Private mid-market companies can’t afford to stand still in 2013: EY
(Toronto, 24 January 2013) Canadian companies operating in the private mid-market will face a number of common obstacles on their road to growth and profitability in the year ahead.
EY’s 2013 private mid-market outlook points to a struggling global — and, more particularly, US — economy as the root cause of slowed growth and reduced demand in the construction, manufacturing, retail and wholesale industries, among others.
“Success in the face of declining demand begins by looking inward and assessing whether your company has the means, the customer base and the capital to grow,” says David Fabian, partner and co-leader of EY’s Private Mid-Market practice. “If sustainable growth isn’t achievable, then companies must assess whether there are opportunities to reduce costs or improve efficiency internally.”
To stay competitive this year, companies should take a critical look at the following areas:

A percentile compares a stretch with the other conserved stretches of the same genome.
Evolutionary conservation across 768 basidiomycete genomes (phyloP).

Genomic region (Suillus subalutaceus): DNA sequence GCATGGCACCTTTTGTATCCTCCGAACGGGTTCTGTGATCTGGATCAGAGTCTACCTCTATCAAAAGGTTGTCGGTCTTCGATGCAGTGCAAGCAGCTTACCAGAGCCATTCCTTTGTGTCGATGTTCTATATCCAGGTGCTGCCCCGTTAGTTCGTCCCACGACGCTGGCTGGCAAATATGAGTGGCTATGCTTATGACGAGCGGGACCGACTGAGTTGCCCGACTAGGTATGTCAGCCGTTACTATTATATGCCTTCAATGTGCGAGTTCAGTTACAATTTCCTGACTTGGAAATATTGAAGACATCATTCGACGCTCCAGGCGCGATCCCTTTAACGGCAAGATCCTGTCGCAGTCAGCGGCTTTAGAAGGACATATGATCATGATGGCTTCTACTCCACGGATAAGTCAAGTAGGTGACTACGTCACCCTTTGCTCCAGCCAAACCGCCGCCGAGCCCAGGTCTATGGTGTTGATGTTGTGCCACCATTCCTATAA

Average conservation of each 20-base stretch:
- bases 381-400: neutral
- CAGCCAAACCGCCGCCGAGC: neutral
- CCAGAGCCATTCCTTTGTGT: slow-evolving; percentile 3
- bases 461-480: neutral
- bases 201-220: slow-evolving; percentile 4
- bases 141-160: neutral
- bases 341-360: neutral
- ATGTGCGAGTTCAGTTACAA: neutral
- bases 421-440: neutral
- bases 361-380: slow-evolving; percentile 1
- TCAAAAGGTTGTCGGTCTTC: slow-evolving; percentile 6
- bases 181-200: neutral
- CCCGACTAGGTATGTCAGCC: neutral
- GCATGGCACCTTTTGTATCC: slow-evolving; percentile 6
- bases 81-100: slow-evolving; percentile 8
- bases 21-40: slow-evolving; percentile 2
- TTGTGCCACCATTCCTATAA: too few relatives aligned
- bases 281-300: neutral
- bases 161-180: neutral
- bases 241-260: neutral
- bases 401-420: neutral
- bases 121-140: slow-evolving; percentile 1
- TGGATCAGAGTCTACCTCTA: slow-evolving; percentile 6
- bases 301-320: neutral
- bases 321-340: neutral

- Workforce. Review productivity and the benefits generated by teams.
- Vendor relationships. Measure whether value is being generated by all suppliers.
- Product line. Confirm gross margins realized are consistent with expectations.
- Organizational structure. Ensure each legal entity holds the appropriate assets, and that legal exposure is minimized and costs are being managed.
- Capital structure. Evaluate whether debt/equity ratios are consistent with risk tolerance.
- Succession planning. Ensure your company is appropriately structured for the future.
- Estate planning. Assess whether estate planning needs are appropriately structured.
- Global expansion. Consider opportunities to expand abroad.
- Transaction opportunities. Investigate domestic or international acquisitions.
- Global reach. Manage remote locations/offices/sales forces in other countries.
“Making the most of opportunities this year will depend on private mid-market companies’ ability to objectively evaluate their market position and act accordingly — whether by expanding abroad or exiting the industry,” says Fabian. “Companies can’t afford to sit still.”
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